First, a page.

How Did #BlackOutTuesday Go So Wrong So Fast?

Kehlani and Lil Nas X were among the first to point out its flaws. Photo-Illustration: Vulture and Shutterstock

Clearly, the internet is still working on this whole activism thing. On Monday, #TheShowMustBePaused was proposed as a day (June 2) for people in the music industry to recharge, put pressure on labels, and disseminate info but has since been largely co-opted into a celebrity tag chain, making it so that the people with enough resources and fame to create real change in the industry are just … logged off. Instead of posting useful content or publicly donating, celebrities and influencers are now posting a black square “in solidarity” with the black community. It even reached celebrities who aren’t in the music industry, like Katie Holmes, twisting a movement intended to amplify black voices into performative and potentially harmful allyship. But just as soon as #BlackOutTuesday took off, several celebrities, including Kehlani and Lil Nas X, spoke out about its flaws. To find out how to actually support the original cause and, yes, get the drama of what happened to #BlackOutTuesday, read on.

How did #BlackOutTuesday start?

The idea of taking a pause on Tuesday, June 2, began with two black women in the music industry, Jamila Thomas and Brianna Agyemang, as #TheShowMustBePaused on Instagram. “Our mission is to hold the industry at large, including major corporations + their partners who benefit from the effort, struggles and successes of Black people accountable,” they wrote in the event’s mission statement.” So they asked people to “take a beat for an honest, reflective and productive conversation about what actions we need to collectively take to support the Black community.” And while that says nothing about logging off of social media, they do encourage those “impacted by the recent events” to take a break, in general, today. On their website, they boost petitions, funds, anti-racism resources, and more ways to get involved today. #TheShowMustBePaused didn’t involve a black square or a social-media declaration or any of these white people. It doesn’t even call on Black Lives Matter or suggest use of the hashtag.

How did #BlackOutTuesday become so popular?

Billie Eilish, the Rolling Stones, Quincy Jones, and more began to share #TheShowMustBePaused, per The Guardian. But as the plan spread, reposts of the events got distorted into a more general #BlackOutTuesday, one that not only included other industries but also other races. New rules for allies started going around Twitter, unconnected to #TheShowMustBePaused.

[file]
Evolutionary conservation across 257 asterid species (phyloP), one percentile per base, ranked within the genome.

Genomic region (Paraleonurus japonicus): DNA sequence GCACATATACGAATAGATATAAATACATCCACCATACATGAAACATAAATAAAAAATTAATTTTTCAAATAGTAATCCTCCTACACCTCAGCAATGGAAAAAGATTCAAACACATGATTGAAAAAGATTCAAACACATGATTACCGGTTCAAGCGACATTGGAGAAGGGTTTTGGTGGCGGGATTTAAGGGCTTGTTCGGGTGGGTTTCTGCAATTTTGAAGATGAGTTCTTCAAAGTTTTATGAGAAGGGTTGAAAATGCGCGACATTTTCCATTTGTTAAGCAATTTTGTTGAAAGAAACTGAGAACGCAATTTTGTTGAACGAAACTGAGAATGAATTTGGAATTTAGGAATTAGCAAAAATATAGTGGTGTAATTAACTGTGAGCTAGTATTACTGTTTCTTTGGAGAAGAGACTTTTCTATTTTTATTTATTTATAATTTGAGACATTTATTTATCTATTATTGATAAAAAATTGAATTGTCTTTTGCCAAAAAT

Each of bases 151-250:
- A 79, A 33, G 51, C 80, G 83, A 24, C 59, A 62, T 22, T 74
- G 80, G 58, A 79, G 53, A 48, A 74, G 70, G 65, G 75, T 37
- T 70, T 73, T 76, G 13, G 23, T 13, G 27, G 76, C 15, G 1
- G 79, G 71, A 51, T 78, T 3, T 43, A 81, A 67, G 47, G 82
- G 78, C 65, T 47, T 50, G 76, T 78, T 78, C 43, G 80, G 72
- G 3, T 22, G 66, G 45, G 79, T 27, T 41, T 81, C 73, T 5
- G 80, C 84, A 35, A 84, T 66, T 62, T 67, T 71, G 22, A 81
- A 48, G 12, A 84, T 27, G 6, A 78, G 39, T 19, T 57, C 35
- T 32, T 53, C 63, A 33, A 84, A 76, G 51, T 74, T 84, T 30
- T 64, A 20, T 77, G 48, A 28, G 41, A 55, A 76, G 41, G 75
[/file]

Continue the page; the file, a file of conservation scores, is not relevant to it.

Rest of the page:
Celebrities, corporations, and more began to go dark on social media Monday night, with some explaining their reasoning and others just posting a blank black square, like they’re promoting Fyre Festival. Few got it right. Sony Music, Columbia Records, and Boohoo merely posted that they’re using the day to reflect or take a stand. Kylie Jenner, Drake, Tracee Ellis Ross, Tom Holland, King Princess, and Charli XCX, among many, many others, all posted vague black squares. Rihanna shut down all of her and her businesses’ social-media accounts, also dropping a cheeky black square on the feed before peacing out to whatever oasis she’s quarantining in. And, of course, as more and more celebrities and influencers caught on, so did their followers, now equipped with even less information — just a black square to screenshot and repost. With nothing to go off of, black posts began to flood the Black Lives Matter hashtag on Instagram, pushing down any helpful information and suppressing images of protests.

Who has criticized #BlackOutTuesday?

Several musicians started to grow wary of #BlackOutTuesday into Tuesday morning. “This is the 4th completely different flyer I’ve seen for it,” singer Kehlani tweeted late Monday night. “This is the only one without the saying go completely silent for a day in solidarity. The messages are mixed across the board and I really hope it doesn’t have a negative effect.” Lil Nas X saw a screenshot of all the black posts under the Black Lives Matter hashtag and tweeted “this is not helping us. bro who the hell thought of this?? ppl need to see what’s going on.” The band Unknown Mortal Orchestra suggested donating all funds instead of going dark. Jack Antonoff, no comment on his close collaborator Lana Del Rey, applied pressure to the music industry and shouted out #TheShowMustBePaused organizers. “What i’m also interested in is more immediate and clear aid from the $$$$$$ at the top to groups who need it now,” he tweeted. “Would mean a lot to see large donations from our big corporations in music.” Meanwhile, more and more activists attempted to remove and divert all the black posts away from #BlackLivesMatter and over to #BlackOutTuesday.

What are businesses actually doing for #BlackOutTuesday?

Oh, you mean besides “reflecting?” Several companies have gone further than the black post to actually redirect attention right now. Complex is exclusively publishing Black Lives Matter content, Spotify added an eight-minute, 36-second moment of silence to all playlists in honor of George Floyd, Interscope isn’t releasing any new music for the rest of the week, Live Nation is canceling events and closing offices, radio shows have gone silent, and MTV, VH1, Comedy Central, and other ViacomCBS-owned channels are going dark. While celebrities and influencers struggle to get it right, you can still participate in #TheShowMustBePaused and #BlackOutTuesday by spreading petitions, learning more about your local government, and boosting funds both for victims of police brutality and protestor bail. You don’t need a platform — you just need a voice.

How Did #BlackOutTuesday Go So Wrong So Fast?